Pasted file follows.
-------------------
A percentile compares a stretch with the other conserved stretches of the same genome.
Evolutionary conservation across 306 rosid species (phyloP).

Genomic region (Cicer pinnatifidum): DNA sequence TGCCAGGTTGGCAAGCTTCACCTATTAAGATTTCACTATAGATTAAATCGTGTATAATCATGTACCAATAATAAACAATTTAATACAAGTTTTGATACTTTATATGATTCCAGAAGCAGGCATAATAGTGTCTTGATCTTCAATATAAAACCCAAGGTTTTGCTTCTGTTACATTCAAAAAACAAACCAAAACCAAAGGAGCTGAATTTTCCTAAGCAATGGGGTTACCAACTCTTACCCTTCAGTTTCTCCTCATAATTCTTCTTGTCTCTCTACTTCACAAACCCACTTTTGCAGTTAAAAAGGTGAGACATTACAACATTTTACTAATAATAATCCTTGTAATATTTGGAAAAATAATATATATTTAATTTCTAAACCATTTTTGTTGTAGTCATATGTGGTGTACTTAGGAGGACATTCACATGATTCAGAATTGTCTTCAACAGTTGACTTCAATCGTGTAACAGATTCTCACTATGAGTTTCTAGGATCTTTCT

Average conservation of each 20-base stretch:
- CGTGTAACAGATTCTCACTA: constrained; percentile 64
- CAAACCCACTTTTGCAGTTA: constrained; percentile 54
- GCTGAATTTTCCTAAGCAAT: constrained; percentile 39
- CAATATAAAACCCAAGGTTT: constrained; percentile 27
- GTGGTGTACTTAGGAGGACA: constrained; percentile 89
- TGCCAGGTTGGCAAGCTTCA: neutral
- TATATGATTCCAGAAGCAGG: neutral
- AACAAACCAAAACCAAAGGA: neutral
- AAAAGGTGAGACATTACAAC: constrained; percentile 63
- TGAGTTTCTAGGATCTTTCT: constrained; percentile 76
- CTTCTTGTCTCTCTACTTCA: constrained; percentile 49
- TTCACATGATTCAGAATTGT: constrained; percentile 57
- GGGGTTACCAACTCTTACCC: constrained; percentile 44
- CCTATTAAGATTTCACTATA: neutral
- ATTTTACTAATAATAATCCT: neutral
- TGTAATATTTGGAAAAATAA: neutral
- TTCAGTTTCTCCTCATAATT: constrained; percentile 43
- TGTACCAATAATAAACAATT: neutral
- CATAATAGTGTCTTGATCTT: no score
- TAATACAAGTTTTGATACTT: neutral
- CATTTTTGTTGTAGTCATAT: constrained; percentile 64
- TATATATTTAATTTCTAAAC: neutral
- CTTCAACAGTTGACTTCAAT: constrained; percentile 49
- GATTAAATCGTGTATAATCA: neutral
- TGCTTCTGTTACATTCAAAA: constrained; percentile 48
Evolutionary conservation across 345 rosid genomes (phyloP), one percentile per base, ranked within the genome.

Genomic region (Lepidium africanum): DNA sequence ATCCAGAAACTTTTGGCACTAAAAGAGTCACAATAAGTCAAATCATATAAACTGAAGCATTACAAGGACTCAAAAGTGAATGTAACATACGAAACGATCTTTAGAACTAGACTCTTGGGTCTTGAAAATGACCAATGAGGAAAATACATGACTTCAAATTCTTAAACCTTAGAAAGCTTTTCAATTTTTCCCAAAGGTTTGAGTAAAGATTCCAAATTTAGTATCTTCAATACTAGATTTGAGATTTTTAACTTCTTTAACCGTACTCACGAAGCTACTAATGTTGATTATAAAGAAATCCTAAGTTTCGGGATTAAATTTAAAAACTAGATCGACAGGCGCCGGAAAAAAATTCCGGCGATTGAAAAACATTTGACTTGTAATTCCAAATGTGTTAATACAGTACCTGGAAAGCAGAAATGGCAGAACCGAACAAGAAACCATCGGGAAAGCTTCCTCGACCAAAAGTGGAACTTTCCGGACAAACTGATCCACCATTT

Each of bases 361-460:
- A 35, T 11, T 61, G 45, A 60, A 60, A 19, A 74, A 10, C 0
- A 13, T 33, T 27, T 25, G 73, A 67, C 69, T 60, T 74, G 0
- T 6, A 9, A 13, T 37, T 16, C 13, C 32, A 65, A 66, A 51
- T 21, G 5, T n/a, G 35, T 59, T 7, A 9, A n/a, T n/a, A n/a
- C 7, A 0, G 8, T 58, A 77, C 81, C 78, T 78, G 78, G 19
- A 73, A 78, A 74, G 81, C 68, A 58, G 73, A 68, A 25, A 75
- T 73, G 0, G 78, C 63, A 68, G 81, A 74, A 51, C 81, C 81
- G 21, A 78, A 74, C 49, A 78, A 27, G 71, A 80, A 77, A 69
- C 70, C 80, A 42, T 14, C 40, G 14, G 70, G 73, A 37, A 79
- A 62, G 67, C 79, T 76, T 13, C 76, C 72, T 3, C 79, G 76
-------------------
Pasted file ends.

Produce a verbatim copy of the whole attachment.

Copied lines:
A percentile compares a stretch with the other conserved stretches of the same genome.
Evolutionary conservation across 306 rosid species (phyloP).

Genomic region (Cicer pinnatifidum): DNA sequence TGCCAGGTTGGCAAGCTTCACCTATTAAGATTTCACTATAGATTAAATCGTGTATAATCATGTACCAATAATAAACAATTTAATACAAGTTTTGATACTTTATATGATTCCAGAAGCAGGCATAATAGTGTCTTGATCTTCAATATAAAACCCAAGGTTTTGCTTCTGTTACATTCAAAAAACAAACCAAAACCAAAGGAGCTGAATTTTCCTAAGCAATGGGGTTACCAACTCTTACCCTTCAGTTTCTCCTCATAATTCTTCTTGTCTCTCTACTTCACAAACCCACTTTTGCAGTTAAAAAGGTGAGACATTACAACATTTTACTAATAATAATCCTTGTAATATTTGGAAAAATAATATATATTTAATTTCTAAACCATTTTTGTTGTAGTCATATGTGGTGTACTTAGGAGGACATTCACATGATTCAGAATTGTCTTCAACAGTTGACTTCAATCGTGTAACAGATTCTCACTATGAGTTTCTAGGATCTTTCT

Average conservation of each 20-base stretch:
- CGTGTAACAGATTCTCACTA: constrained; percentile 64
- CAAACCCACTTTTGCAGTTA: constrained; percentile 54
- GCTGAATTTTCCTAAGCAAT: constrained; percentile 39
- CAATATAAAACCCAAGGTTT: constrained; percentile 27
- GTGGTGTACTTAGGAGGACA: constrained; percentile 89
- TGCCAGGTTGGCAAGCTTCA: neutral
- TATATGATTCCAGAAGCAGG: neutral
- AACAAACCAAAACCAAAGGA: neutral
- AAAAGGTGAGACATTACAAC: constrained; percentile 63
- TGAGTTTCTAGGATCTTTCT: constrained; percentile 76
- CTTCTTGTCTCTCTACTTCA: constrained; percentile 49
- TTCACATGATTCAGAATTGT: constrained; percentile 57
- GGGGTTACCAACTCTTACCC: constrained; percentile 44
- CCTATTAAGATTTCACTATA: neutral
- ATTTTACTAATAATAATCCT: neutral
- TGTAATATTTGGAAAAATAA: neutral
- TTCAGTTTCTCCTCATAATT: constrained; percentile 43
- TGTACCAATAATAAACAATT: neutral
- CATAATAGTGTCTTGATCTT: no score
- TAATACAAGTTTTGATACTT: neutral
- CATTTTTGTTGTAGTCATAT: constrained; percentile 64
- TATATATTTAATTTCTAAAC: neutral
- CTTCAACAGTTGACTTCAAT: constrained; percentile 49
- GATTAAATCGTGTATAATCA: neutral
- TGCTTCTGTTACATTCAAAA: constrained; percentile 48
Evolutionary conservation across 345 rosid genomes (phyloP), one percentile per base, ranked within the genome.

Genomic region (Lepidium africanum): DNA sequence ATCCAGAAACTTTTGGCACTAAAAGAGTCACAATAAGTCAAATCATATAAACTGAAGCATTACAAGGACTCAAAAGTGAATGTAACATACGAAACGATCTTTAGAACTAGACTCTTGGGTCTTGAAAATGACCAATGAGGAAAATACATGACTTCAAATTCTTAAACCTTAGAAAGCTTTTCAATTTTTCCCAAAGGTTTGAGTAAAGATTCCAAATTTAGTATCTTCAATACTAGATTTGAGATTTTTAACTTCTTTAACCGTACTCACGAAGCTACTAATGTTGATTATAAAGAAATCCTAAGTTTCGGGATTAAATTTAAAAACTAGATCGACAGGCGCCGGAAAAAAATTCCGGCGATTGAAAAACATTTGACTTGTAATTCCAAATGTGTTAATACAGTACCTGGAAAGCAGAAATGGCAGAACCGAACAAGAAACCATCGGGAAAGCTTCCTCGACCAAAAGTGGAACTTTCCGGACAAACTGATCCACCATTT

Each of bases 361-460:
- A 35, T 11, T 61, G 45, A 60, A 60, A 19, A 74, A 10, C 0
- A 13, T 33, T 27, T 25, G 73, A 67, C 69, T 60, T 74, G 0
- T 6, A 9, A 13, T 37, T 16, C 13, C 32, A 65, A 66, A 51
- T 21, G 5, T n/a, G 35, T 59, T 7, A 9, A n/a, T n/a, A n/a
- C 7, A 0, G 8, T 58, A 77, C 81, C 78, T 78, G 78, G 19
- A 73, A 78, A 74, G 81, C 68, A 58, G 73, A 68, A 25, A 75
- T 73, G 0, G 78, C 63, A 68, G 81, A 74, A 51, C 81, C 81
- G 21, A 78, A 74, C 49, A 78, A 27, G 71, A 80, A 77, A 69
- C 70, C 80, A 42, T 14, C 40, G 14, G 70, G 73, A 37, A 79
- A 62, G 67, C 79, T 76, T 13, C 76, C 72, T 3, C 79, G 76